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Prioritize exercise, diet to fight fatigue, depression after breast-cancer …

Eat your veggies and get plenty of exercise is good advice for anyone, but it especially rings true for breast cancer patients.

Women who have just gone through surgery, chemotherapy or radiation may not feel like concentrating on their diet or lifting weights, but it could be a matter of life or death.


Recent studies have shown that exercise is even more critical than once thought.

“The largest study to date followed survivors over five years and found that one to two hours of brisk walking per week was associated with 40 percent lower risk of death overall compared with those who were less active,” said Susan Brown, managing director of health and mission program education at Susan G. Komen Breast Cancer Foundation.

A 2011 meta-analysis of studies found that the mortality rate for breast cancer was 34 percent lower for women who were very active when compared with women with breast cancer who weren’t active.

Even though much of the research has focused on the long-term effects of exercise, many of the results can be felt right away, said Julie Everett, physical therapist at Johns Hopkins Hospital in Baltimore, and a certified lymphedema specialist.

“It can increase your energy, which sounds a little backward,” Everett said. “You’re expelling energy to gain more. If you increase your calorie burn, it can decrease the fatigue.”

She said that exercise also combats depression, which is common with cancer patients.

Experts agree that the key is figuring out how to get back into exercising or even start a routine from scratch when a woman is undergoing breast cancer treatment or has had surgery.

Southern Illinois residents are fortunate in that a program geared toward cancer patients can be found at John A. Logan College in Carterville and Davies Hall at SIU in Carbondale.

Strong Survivors is an exercise and nutrition program for cancer survivors and caregivers.

Phil Anton, or Dr. Phil as he is known by some of his students, is a professor of exercise physiology in the Department of Kinesiology at SIU and exercise program director of Strong Survivors. Anton supervises the exercise portion of Strong Survivors which includes student volunteers from his classes at SIU.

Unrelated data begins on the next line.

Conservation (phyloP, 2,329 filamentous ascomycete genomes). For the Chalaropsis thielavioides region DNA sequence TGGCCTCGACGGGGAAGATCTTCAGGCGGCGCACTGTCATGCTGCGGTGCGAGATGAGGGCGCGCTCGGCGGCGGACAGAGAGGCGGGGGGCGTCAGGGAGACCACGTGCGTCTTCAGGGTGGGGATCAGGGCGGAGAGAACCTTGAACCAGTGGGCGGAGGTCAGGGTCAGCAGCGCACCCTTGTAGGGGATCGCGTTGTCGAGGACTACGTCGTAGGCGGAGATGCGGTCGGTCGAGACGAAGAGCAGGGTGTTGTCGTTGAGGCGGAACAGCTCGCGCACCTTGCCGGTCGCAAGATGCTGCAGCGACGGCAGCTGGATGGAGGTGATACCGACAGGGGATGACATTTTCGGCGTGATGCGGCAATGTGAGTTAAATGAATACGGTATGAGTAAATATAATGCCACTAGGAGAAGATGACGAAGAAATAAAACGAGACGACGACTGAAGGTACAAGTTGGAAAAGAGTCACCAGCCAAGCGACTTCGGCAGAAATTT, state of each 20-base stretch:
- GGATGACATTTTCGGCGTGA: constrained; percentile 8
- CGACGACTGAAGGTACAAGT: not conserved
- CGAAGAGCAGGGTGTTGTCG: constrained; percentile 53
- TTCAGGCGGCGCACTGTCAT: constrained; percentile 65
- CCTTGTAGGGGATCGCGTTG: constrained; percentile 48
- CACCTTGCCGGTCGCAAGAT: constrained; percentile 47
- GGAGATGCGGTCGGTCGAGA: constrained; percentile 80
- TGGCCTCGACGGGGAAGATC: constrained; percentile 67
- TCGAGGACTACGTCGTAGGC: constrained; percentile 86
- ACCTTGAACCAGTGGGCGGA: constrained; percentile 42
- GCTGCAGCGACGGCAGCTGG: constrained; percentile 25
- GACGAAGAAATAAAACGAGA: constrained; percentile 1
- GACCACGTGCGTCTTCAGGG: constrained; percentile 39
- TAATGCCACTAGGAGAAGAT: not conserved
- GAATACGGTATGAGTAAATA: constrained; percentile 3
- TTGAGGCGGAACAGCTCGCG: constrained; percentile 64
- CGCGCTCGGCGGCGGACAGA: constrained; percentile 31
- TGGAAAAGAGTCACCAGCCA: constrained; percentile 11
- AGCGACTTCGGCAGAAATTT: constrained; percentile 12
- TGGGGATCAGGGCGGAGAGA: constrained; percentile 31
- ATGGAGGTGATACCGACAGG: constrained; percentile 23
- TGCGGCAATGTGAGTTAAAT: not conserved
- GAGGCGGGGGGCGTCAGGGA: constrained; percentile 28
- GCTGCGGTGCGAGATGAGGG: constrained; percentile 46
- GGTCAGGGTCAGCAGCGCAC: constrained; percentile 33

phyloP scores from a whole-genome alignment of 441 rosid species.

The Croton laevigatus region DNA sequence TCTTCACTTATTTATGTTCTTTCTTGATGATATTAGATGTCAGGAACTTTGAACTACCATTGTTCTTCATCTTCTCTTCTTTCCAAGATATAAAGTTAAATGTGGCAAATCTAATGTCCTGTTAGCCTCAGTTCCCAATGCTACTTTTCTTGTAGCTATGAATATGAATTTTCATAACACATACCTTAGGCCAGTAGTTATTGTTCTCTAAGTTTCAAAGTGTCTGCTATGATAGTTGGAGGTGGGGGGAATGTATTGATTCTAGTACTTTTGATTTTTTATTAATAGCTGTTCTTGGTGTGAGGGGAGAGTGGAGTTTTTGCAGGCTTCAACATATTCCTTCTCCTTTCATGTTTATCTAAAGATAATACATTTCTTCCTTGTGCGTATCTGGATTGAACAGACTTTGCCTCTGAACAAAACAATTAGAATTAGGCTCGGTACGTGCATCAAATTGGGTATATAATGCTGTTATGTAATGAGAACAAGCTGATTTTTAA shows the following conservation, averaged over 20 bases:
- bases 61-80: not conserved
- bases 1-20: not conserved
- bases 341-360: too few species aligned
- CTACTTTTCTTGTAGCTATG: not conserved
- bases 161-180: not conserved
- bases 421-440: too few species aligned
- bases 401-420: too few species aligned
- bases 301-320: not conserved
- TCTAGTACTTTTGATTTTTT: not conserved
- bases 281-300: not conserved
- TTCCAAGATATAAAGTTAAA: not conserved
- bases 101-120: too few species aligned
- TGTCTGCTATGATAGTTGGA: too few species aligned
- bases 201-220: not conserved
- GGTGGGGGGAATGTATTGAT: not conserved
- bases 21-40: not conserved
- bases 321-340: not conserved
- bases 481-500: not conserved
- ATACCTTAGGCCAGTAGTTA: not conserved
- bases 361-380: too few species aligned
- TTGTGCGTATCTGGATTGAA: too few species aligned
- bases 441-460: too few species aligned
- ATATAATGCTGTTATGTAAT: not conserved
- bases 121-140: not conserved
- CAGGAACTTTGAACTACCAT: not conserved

Anton has said he felt a calling to become involved in some way with fighting cancer when his cousin died from cancer many years ago when he was a college student.

The Strong Survivors program consists of advice on nutrition from program co-sponsor, Southern Illinois Healthcare, but also includes an exercise routine streamlined for each cancer patient’s need.

At last count, the Strong Survivors program had helped over 325 cancer survivors and caregivers by striving to improve their quality of life both physically and mentally.

Area residents can join the program as soon as they receive a cancer diagnosis.

The Strong Survivors class at Logan meets twice a week, for 12 weeks. The classes teach nutrition, and participants are shown proper exercise techniques which are performed under the watchful eye of a trainer. Personalized, flexible-schedule exercise training is also available in Davies Hall at SIU.

Southern Illinois Healthcare provides funding, support and nutrition expertise for program participates, and there is no charge to attend the Strong Survivors classes.

SIU students assist those with cancer and their caregivers while acquiring practical, hands-on experience as personal trainers.

Research data is also gathered from program participants.

“We individualize the exercise program to each participant.” Anton says. “For example, breast cancer could mean the person has limited ability to use one arm or sometimes both.”

He says one of the factors that make Strong Survivors unique is that caregivers are welcome to come to the class and learn right along with the cancer patients.

“Cancer is tough on the person who has it but almost tougher on those in a support position,” Anton said. “They often feel helpless and maybe don’t know what to say or do.”

The re-assessment after the initial 12 weeks has concluded seems to indicate that the exercise program is working.

“We have seen improvement in at least one of the test areas in every single person since we started,” he says. “In the majority of cases, we see improvement in all the test areas. We also see an improvement in mood and attitude.”

Anton says the facts and figures help him with his research but there’s more to the program than just numbers.

“I see on their faces that the program is working,” he says. “That’s much more valuable to me than any piece of research data.”

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